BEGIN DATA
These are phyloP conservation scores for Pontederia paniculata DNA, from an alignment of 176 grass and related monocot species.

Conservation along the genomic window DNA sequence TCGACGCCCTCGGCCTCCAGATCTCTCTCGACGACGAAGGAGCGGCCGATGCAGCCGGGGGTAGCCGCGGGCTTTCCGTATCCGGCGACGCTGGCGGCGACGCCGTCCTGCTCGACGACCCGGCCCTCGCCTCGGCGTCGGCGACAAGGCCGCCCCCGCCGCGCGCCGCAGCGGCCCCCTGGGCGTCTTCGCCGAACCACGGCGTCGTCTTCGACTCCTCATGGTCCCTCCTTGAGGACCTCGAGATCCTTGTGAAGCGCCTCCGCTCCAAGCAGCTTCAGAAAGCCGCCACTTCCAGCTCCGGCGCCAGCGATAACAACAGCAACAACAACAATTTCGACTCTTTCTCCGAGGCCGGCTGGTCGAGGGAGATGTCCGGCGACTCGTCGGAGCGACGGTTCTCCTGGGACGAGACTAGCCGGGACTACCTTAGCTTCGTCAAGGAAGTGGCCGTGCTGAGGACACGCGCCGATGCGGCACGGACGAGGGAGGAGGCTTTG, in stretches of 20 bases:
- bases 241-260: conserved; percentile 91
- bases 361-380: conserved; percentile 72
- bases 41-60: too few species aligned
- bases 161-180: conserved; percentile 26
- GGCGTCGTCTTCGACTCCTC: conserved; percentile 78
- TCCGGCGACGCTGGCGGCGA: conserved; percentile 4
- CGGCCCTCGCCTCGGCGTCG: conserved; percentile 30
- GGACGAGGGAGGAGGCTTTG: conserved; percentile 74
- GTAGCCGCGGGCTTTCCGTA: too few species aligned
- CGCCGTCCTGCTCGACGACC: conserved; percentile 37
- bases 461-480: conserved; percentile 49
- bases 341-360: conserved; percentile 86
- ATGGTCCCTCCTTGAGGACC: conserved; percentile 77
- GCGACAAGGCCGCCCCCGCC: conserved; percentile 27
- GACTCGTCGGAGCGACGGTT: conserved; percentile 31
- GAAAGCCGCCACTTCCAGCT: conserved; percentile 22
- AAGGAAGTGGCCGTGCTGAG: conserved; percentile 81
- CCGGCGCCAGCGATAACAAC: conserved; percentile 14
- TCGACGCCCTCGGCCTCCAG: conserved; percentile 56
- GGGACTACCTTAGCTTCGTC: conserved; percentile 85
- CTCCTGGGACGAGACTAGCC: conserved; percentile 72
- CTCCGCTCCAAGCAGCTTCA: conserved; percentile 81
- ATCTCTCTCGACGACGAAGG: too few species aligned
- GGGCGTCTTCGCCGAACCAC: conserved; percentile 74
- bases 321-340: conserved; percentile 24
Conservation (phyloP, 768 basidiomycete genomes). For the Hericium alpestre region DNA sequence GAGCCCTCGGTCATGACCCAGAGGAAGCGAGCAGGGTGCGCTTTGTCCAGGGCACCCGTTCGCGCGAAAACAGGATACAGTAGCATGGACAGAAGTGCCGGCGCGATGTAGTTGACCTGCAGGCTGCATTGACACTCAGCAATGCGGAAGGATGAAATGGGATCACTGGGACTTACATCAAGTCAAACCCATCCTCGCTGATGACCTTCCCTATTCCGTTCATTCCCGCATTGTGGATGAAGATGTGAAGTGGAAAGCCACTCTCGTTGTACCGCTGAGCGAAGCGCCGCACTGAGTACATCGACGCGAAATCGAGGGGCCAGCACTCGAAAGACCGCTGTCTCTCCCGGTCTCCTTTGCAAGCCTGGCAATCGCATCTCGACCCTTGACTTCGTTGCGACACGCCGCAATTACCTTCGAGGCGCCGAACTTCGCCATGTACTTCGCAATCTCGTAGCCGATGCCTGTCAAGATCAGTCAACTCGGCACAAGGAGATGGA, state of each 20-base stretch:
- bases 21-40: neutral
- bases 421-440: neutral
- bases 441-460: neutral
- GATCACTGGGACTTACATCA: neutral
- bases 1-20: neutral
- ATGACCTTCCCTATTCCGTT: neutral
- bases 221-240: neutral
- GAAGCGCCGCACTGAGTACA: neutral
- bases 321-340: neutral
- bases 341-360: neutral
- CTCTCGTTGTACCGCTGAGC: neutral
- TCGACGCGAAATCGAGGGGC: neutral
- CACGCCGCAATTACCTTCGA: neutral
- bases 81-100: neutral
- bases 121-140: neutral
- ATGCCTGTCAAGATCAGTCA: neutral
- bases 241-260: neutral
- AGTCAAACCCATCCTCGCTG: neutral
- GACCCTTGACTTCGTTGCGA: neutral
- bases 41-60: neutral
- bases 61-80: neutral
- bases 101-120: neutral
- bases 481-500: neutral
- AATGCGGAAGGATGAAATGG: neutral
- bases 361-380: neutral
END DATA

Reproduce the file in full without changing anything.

These are phyloP conservation scores for Pontederia paniculata DNA, from an alignment of 176 grass and related monocot species.

Conservation along the genomic window DNA sequence TCGACGCCCTCGGCCTCCAGATCTCTCTCGACGACGAAGGAGCGGCCGATGCAGCCGGGGGTAGCCGCGGGCTTTCCGTATCCGGCGACGCTGGCGGCGACGCCGTCCTGCTCGACGACCCGGCCCTCGCCTCGGCGTCGGCGACAAGGCCGCCCCCGCCGCGCGCCGCAGCGGCCCCCTGGGCGTCTTCGCCGAACCACGGCGTCGTCTTCGACTCCTCATGGTCCCTCCTTGAGGACCTCGAGATCCTTGTGAAGCGCCTCCGCTCCAAGCAGCTTCAGAAAGCCGCCACTTCCAGCTCCGGCGCCAGCGATAACAACAGCAACAACAACAATTTCGACTCTTTCTCCGAGGCCGGCTGGTCGAGGGAGATGTCCGGCGACTCGTCGGAGCGACGGTTCTCCTGGGACGAGACTAGCCGGGACTACCTTAGCTTCGTCAAGGAAGTGGCCGTGCTGAGGACACGCGCCGATGCGGCACGGACGAGGGAGGAGGCTTTG, in stretches of 20 bases:
- bases 241-260: conserved; percentile 91
- bases 361-380: conserved; percentile 72
- bases 41-60: too few species aligned
- bases 161-180: conserved; percentile 26
- GGCGTCGTCTTCGACTCCTC: conserved; percentile 78
- TCCGGCGACGCTGGCGGCGA: conserved; percentile 4
- CGGCCCTCGCCTCGGCGTCG: conserved; percentile 30
- GGACGAGGGAGGAGGCTTTG: conserved; percentile 74
- GTAGCCGCGGGCTTTCCGTA: too few species aligned
- CGCCGTCCTGCTCGACGACC: conserved; percentile 37
- bases 461-480: conserved; percentile 49
- bases 341-360: conserved; percentile 86
- ATGGTCCCTCCTTGAGGACC: conserved; percentile 77
- GCGACAAGGCCGCCCCCGCC: conserved; percentile 27
- GACTCGTCGGAGCGACGGTT: conserved; percentile 31
- GAAAGCCGCCACTTCCAGCT: conserved; percentile 22
- AAGGAAGTGGCCGTGCTGAG: conserved; percentile 81
- CCGGCGCCAGCGATAACAAC: conserved; percentile 14
- TCGACGCCCTCGGCCTCCAG: conserved; percentile 56
- GGGACTACCTTAGCTTCGTC: conserved; percentile 85
- CTCCTGGGACGAGACTAGCC: conserved; percentile 72
- CTCCGCTCCAAGCAGCTTCA: conserved; percentile 81
- ATCTCTCTCGACGACGAAGG: too few species aligned
- GGGCGTCTTCGCCGAACCAC: conserved; percentile 74
- bases 321-340: conserved; percentile 24
Conservation (phyloP, 768 basidiomycete genomes). For the Hericium alpestre region DNA sequence GAGCCCTCGGTCATGACCCAGAGGAAGCGAGCAGGGTGCGCTTTGTCCAGGGCACCCGTTCGCGCGAAAACAGGATACAGTAGCATGGACAGAAGTGCCGGCGCGATGTAGTTGACCTGCAGGCTGCATTGACACTCAGCAATGCGGAAGGATGAAATGGGATCACTGGGACTTACATCAAGTCAAACCCATCCTCGCTGATGACCTTCCCTATTCCGTTCATTCCCGCATTGTGGATGAAGATGTGAAGTGGAAAGCCACTCTCGTTGTACCGCTGAGCGAAGCGCCGCACTGAGTACATCGACGCGAAATCGAGGGGCCAGCACTCGAAAGACCGCTGTCTCTCCCGGTCTCCTTTGCAAGCCTGGCAATCGCATCTCGACCCTTGACTTCGTTGCGACACGCCGCAATTACCTTCGAGGCGCCGAACTTCGCCATGTACTTCGCAATCTCGTAGCCGATGCCTGTCAAGATCAGTCAACTCGGCACAAGGAGATGGA, state of each 20-base stretch:
- bases 21-40: neutral
- bases 421-440: neutral
- bases 441-460: neutral
- GATCACTGGGACTTACATCA: neutral
- bases 1-20: neutral
- ATGACCTTCCCTATTCCGTT: neutral
- bases 221-240: neutral
- GAAGCGCCGCACTGAGTACA: neutral
- bases 321-340: neutral
- bases 341-360: neutral
- CTCTCGTTGTACCGCTGAGC: neutral
- TCGACGCGAAATCGAGGGGC: neutral
- CACGCCGCAATTACCTTCGA: neutral
- bases 81-100: neutral
- bases 121-140: neutral
- ATGCCTGTCAAGATCAGTCA: neutral
- bases 241-260: neutral
- AGTCAAACCCATCCTCGCTG: neutral
- GACCCTTGACTTCGTTGCGA: neutral
- bases 41-60: neutral
- bases 61-80: neutral
- bases 101-120: neutral
- bases 481-500: neutral
- AATGCGGAAGGATGAAATGG: neutral
- bases 361-380: neutral